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Appraisal of current vitamin K dosing algorithms for the reversal of over-anticoagulation with warfarin: The need for a more tailored dosing regimen

Lookup NU author(s): Elizabeth Sconce, Professor Farhad Kamali


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Warfarin is the most commonly prescribed oral anticoagulant in the UK for the treatment and prevention of thromboembolic disorders. Vitamin K administration is an effective way of reversing excessive anticoagulation. Over-anticoagulated patients present with a wide range of international normalized ratio (INR) values and may respond differently to a fixed dose of vitamin K. Current dosing algorithms for vitamin K administration in the non-urgent treatment of over-anticoagulation do not take this variability in response into account. Consequently, over a third of over-anticoagulated patients still remain outside their target INR 24 h after treatment. Such patients are therefore prone to either haemorrhage (if the patient is still over-anticoagulated) or thromboembolism (if the INR reversal is over-corrected). A number of factors such as patient age, body weight, co-morbidity, frailty, warfarin daily dose and CYP2C9 and VKORC1 polymorphism could affect response to vitamin K and thus the rate and extent of INR reversal. There is a need for a more individualized approach to the reversal of over-anticoagulation in asymptomatic or mildly haemorrhagic patients in order to improve the safety of warfarin therapy. © 2006 The Authors.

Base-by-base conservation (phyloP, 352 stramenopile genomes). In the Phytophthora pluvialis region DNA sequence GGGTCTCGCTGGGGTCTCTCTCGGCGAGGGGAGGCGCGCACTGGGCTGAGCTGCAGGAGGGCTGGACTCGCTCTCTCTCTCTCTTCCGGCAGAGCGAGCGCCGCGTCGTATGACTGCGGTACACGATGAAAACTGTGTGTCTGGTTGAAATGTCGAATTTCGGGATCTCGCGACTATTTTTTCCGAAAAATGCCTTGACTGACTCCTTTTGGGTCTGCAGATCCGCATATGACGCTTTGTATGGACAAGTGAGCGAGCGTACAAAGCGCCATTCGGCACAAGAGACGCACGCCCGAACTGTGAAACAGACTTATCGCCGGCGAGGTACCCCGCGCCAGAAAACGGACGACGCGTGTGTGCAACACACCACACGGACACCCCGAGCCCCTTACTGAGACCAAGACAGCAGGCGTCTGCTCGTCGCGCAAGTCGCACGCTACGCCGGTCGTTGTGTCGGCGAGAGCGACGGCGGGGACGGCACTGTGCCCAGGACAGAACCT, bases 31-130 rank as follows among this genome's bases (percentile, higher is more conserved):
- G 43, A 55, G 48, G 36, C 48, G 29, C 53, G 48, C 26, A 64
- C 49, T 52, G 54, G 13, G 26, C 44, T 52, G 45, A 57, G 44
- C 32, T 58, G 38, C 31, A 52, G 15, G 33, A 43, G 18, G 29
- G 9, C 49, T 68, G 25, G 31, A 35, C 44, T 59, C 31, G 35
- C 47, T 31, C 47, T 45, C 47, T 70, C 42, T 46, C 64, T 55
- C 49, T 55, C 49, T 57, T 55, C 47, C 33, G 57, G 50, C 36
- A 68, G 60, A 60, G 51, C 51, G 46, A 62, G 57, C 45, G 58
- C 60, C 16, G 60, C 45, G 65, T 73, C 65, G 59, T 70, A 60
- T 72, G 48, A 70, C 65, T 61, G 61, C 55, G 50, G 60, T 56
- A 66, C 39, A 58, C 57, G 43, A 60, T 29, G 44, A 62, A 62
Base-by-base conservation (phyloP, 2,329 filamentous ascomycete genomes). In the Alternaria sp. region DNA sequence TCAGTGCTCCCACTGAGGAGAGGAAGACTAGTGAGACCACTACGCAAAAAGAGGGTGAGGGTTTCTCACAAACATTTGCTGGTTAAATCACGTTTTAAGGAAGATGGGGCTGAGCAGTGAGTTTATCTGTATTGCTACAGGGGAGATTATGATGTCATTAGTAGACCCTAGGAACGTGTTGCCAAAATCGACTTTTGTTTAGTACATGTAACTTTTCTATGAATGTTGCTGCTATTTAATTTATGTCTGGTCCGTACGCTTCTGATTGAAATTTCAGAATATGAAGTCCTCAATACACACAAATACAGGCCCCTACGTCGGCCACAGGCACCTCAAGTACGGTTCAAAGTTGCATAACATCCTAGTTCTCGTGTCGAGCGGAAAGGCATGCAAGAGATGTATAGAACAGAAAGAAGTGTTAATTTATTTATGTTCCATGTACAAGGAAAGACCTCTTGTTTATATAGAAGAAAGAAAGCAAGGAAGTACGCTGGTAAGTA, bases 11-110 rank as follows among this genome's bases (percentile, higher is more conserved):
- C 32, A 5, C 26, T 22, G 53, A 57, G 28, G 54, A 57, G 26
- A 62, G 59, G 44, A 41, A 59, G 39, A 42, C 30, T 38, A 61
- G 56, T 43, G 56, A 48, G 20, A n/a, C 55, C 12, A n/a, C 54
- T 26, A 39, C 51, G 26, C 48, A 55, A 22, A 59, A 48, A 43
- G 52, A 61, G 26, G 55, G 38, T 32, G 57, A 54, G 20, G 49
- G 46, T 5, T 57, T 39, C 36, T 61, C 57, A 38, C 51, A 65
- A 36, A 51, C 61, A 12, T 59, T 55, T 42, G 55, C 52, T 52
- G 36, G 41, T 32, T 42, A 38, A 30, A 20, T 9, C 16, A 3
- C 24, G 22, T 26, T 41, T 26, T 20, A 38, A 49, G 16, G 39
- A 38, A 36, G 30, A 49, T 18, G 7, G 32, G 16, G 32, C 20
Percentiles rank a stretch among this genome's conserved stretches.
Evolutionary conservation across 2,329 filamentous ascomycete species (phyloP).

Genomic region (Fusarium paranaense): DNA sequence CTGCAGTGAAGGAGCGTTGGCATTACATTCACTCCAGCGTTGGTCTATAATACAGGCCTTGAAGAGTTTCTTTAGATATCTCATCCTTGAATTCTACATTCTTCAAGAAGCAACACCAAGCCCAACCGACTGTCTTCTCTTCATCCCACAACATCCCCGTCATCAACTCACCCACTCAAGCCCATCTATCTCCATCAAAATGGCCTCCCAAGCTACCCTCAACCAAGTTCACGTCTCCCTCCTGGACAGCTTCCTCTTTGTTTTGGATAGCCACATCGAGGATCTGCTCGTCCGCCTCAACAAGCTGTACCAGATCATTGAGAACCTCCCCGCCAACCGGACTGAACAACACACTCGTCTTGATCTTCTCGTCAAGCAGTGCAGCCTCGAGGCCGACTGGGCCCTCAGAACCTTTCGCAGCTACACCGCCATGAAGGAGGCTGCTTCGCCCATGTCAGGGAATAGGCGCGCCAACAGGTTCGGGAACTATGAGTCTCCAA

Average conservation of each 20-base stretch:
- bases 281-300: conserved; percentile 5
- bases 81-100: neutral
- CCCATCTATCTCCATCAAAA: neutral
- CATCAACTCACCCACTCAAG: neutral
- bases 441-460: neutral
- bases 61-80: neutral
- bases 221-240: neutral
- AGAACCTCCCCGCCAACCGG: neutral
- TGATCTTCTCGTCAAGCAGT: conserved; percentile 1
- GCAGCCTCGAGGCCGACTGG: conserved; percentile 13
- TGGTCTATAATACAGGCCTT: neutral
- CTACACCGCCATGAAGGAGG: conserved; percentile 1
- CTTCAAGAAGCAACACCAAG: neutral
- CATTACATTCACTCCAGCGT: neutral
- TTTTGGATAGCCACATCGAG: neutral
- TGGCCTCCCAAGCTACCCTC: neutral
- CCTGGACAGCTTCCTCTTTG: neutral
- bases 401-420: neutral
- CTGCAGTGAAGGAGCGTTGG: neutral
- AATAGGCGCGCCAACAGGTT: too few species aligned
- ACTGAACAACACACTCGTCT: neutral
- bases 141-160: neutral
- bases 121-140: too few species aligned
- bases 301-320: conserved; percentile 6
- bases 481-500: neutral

Publication metadata

Author(s): Sconce EA, Kamali F

Publication type: Review

Publication status: Published

Journal: European Journal of Haematology

Year: 2006

Volume: 77

Issue: 6

Pages: 457-462

ISSN (print): 0902-4441

ISSN (electronic): 1600-0609


DOI: 10.1111/j.0902-4441.2006.t01-1-EJH2957.x

PubMed id: 17042764